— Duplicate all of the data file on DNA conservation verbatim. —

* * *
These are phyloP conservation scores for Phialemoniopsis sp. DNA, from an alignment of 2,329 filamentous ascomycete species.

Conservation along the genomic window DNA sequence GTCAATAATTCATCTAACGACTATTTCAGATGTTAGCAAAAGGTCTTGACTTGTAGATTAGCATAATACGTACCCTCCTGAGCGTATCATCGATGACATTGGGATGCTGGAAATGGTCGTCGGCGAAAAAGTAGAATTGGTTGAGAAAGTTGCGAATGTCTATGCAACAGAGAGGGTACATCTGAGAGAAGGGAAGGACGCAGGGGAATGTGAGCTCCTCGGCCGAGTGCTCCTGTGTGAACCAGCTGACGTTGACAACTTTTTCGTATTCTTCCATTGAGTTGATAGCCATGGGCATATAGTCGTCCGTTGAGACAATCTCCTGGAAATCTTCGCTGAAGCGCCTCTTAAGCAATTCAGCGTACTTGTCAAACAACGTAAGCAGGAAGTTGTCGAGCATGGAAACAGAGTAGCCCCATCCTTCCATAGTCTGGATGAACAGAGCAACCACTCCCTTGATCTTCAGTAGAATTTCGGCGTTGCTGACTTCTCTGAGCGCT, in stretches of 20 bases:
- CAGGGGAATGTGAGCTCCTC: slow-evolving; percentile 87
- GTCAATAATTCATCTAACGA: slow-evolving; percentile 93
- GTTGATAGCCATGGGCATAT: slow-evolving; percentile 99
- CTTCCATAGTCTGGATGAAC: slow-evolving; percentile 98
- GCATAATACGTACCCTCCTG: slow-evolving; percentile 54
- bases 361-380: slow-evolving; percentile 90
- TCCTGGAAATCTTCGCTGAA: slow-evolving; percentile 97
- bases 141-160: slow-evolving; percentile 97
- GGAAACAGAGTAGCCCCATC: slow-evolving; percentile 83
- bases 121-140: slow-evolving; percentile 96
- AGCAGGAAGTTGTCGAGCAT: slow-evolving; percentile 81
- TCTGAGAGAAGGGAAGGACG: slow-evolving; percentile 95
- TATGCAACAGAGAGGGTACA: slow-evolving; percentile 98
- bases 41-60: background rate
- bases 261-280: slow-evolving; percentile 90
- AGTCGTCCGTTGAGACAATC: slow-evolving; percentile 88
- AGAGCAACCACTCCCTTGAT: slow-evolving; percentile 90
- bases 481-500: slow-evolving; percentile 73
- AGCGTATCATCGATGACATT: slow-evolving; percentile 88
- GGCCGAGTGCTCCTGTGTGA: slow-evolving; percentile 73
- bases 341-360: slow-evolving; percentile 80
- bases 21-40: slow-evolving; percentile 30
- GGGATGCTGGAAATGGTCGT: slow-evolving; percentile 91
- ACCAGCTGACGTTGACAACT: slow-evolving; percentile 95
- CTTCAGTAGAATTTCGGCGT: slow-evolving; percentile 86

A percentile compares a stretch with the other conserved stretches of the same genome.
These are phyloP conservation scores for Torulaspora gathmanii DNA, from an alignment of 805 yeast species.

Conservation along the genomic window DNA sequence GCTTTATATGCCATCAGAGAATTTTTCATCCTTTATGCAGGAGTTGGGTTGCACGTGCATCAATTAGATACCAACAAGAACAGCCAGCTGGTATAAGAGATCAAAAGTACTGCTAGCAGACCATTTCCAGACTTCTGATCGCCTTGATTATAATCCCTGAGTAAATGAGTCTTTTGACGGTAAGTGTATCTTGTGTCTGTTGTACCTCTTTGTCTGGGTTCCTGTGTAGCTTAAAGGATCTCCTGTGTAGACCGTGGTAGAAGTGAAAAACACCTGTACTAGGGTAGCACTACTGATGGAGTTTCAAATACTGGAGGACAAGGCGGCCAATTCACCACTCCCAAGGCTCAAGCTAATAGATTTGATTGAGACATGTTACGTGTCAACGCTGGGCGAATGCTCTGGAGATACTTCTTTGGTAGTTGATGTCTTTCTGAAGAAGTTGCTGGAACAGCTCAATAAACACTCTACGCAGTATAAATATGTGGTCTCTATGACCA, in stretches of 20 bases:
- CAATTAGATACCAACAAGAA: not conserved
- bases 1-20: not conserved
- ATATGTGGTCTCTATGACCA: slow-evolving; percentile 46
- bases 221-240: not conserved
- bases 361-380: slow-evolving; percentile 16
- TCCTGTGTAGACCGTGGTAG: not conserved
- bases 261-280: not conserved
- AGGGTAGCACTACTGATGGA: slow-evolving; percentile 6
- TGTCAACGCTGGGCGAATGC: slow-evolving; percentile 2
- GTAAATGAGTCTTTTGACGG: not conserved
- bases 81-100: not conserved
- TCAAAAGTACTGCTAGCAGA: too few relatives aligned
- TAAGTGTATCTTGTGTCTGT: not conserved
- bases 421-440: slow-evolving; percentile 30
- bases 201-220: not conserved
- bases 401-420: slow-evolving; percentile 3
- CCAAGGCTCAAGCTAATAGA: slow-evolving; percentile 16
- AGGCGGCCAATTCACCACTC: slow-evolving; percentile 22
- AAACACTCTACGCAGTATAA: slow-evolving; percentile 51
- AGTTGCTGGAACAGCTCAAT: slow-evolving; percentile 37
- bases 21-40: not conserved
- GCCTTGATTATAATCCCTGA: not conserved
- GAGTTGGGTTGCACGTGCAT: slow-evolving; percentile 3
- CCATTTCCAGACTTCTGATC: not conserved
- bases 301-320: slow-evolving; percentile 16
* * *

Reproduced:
These are phyloP conservation scores for Phialemoniopsis sp. DNA, from an alignment of 2,329 filamentous ascomycete species.

Conservation along the genomic window DNA sequence GTCAATAATTCATCTAACGACTATTTCAGATGTTAGCAAAAGGTCTTGACTTGTAGATTAGCATAATACGTACCCTCCTGAGCGTATCATCGATGACATTGGGATGCTGGAAATGGTCGTCGGCGAAAAAGTAGAATTGGTTGAGAAAGTTGCGAATGTCTATGCAACAGAGAGGGTACATCTGAGAGAAGGGAAGGACGCAGGGGAATGTGAGCTCCTCGGCCGAGTGCTCCTGTGTGAACCAGCTGACGTTGACAACTTTTTCGTATTCTTCCATTGAGTTGATAGCCATGGGCATATAGTCGTCCGTTGAGACAATCTCCTGGAAATCTTCGCTGAAGCGCCTCTTAAGCAATTCAGCGTACTTGTCAAACAACGTAAGCAGGAAGTTGTCGAGCATGGAAACAGAGTAGCCCCATCCTTCCATAGTCTGGATGAACAGAGCAACCACTCCCTTGATCTTCAGTAGAATTTCGGCGTTGCTGACTTCTCTGAGCGCT, in stretches of 20 bases:
- CAGGGGAATGTGAGCTCCTC: slow-evolving; percentile 87
- GTCAATAATTCATCTAACGA: slow-evolving; percentile 93
- GTTGATAGCCATGGGCATAT: slow-evolving; percentile 99
- CTTCCATAGTCTGGATGAAC: slow-evolving; percentile 98
- GCATAATACGTACCCTCCTG: slow-evolving; percentile 54
- bases 361-380: slow-evolving; percentile 90
- TCCTGGAAATCTTCGCTGAA: slow-evolving; percentile 97
- bases 141-160: slow-evolving; percentile 97
- GGAAACAGAGTAGCCCCATC: slow-evolving; percentile 83
- bases 121-140: slow-evolving; percentile 96
- AGCAGGAAGTTGTCGAGCAT: slow-evolving; percentile 81
- TCTGAGAGAAGGGAAGGACG: slow-evolving; percentile 95
- TATGCAACAGAGAGGGTACA: slow-evolving; percentile 98
- bases 41-60: background rate
- bases 261-280: slow-evolving; percentile 90
- AGTCGTCCGTTGAGACAATC: slow-evolving; percentile 88
- AGAGCAACCACTCCCTTGAT: slow-evolving; percentile 90
- bases 481-500: slow-evolving; percentile 73
- AGCGTATCATCGATGACATT: slow-evolving; percentile 88
- GGCCGAGTGCTCCTGTGTGA: slow-evolving; percentile 73
- bases 341-360: slow-evolving; percentile 80
- bases 21-40: slow-evolving; percentile 30
- GGGATGCTGGAAATGGTCGT: slow-evolving; percentile 91
- ACCAGCTGACGTTGACAACT: slow-evolving; percentile 95
- CTTCAGTAGAATTTCGGCGT: slow-evolving; percentile 86

A percentile compares a stretch with the other conserved stretches of the same genome.
These are phyloP conservation scores for Torulaspora gathmanii DNA, from an alignment of 805 yeast species.

Conservation along the genomic window DNA sequence GCTTTATATGCCATCAGAGAATTTTTCATCCTTTATGCAGGAGTTGGGTTGCACGTGCATCAATTAGATACCAACAAGAACAGCCAGCTGGTATAAGAGATCAAAAGTACTGCTAGCAGACCATTTCCAGACTTCTGATCGCCTTGATTATAATCCCTGAGTAAATGAGTCTTTTGACGGTAAGTGTATCTTGTGTCTGTTGTACCTCTTTGTCTGGGTTCCTGTGTAGCTTAAAGGATCTCCTGTGTAGACCGTGGTAGAAGTGAAAAACACCTGTACTAGGGTAGCACTACTGATGGAGTTTCAAATACTGGAGGACAAGGCGGCCAATTCACCACTCCCAAGGCTCAAGCTAATAGATTTGATTGAGACATGTTACGTGTCAACGCTGGGCGAATGCTCTGGAGATACTTCTTTGGTAGTTGATGTCTTTCTGAAGAAGTTGCTGGAACAGCTCAATAAACACTCTACGCAGTATAAATATGTGGTCTCTATGACCA, in stretches of 20 bases:
- CAATTAGATACCAACAAGAA: not conserved
- bases 1-20: not conserved
- ATATGTGGTCTCTATGACCA: slow-evolving; percentile 46
- bases 221-240: not conserved
- bases 361-380: slow-evolving; percentile 16
- TCCTGTGTAGACCGTGGTAG: not conserved
- bases 261-280: not conserved
- AGGGTAGCACTACTGATGGA: slow-evolving; percentile 6
- TGTCAACGCTGGGCGAATGC: slow-evolving; percentile 2
- GTAAATGAGTCTTTTGACGG: not conserved
- bases 81-100: not conserved
- TCAAAAGTACTGCTAGCAGA: too few relatives aligned
- TAAGTGTATCTTGTGTCTGT: not conserved
- bases 421-440: slow-evolving; percentile 30
- bases 201-220: not conserved
- bases 401-420: slow-evolving; percentile 3
- CCAAGGCTCAAGCTAATAGA: slow-evolving; percentile 16
- AGGCGGCCAATTCACCACTC: slow-evolving; percentile 22
- AAACACTCTACGCAGTATAA: slow-evolving; percentile 51
- AGTTGCTGGAACAGCTCAAT: slow-evolving; percentile 37
- bases 21-40: not conserved
- GCCTTGATTATAATCCCTGA: not conserved
- GAGTTGGGTTGCACGTGCAT: slow-evolving; percentile 3
- CCATTTCCAGACTTCTGATC: not conserved
- bases 301-320: slow-evolving; percentile 16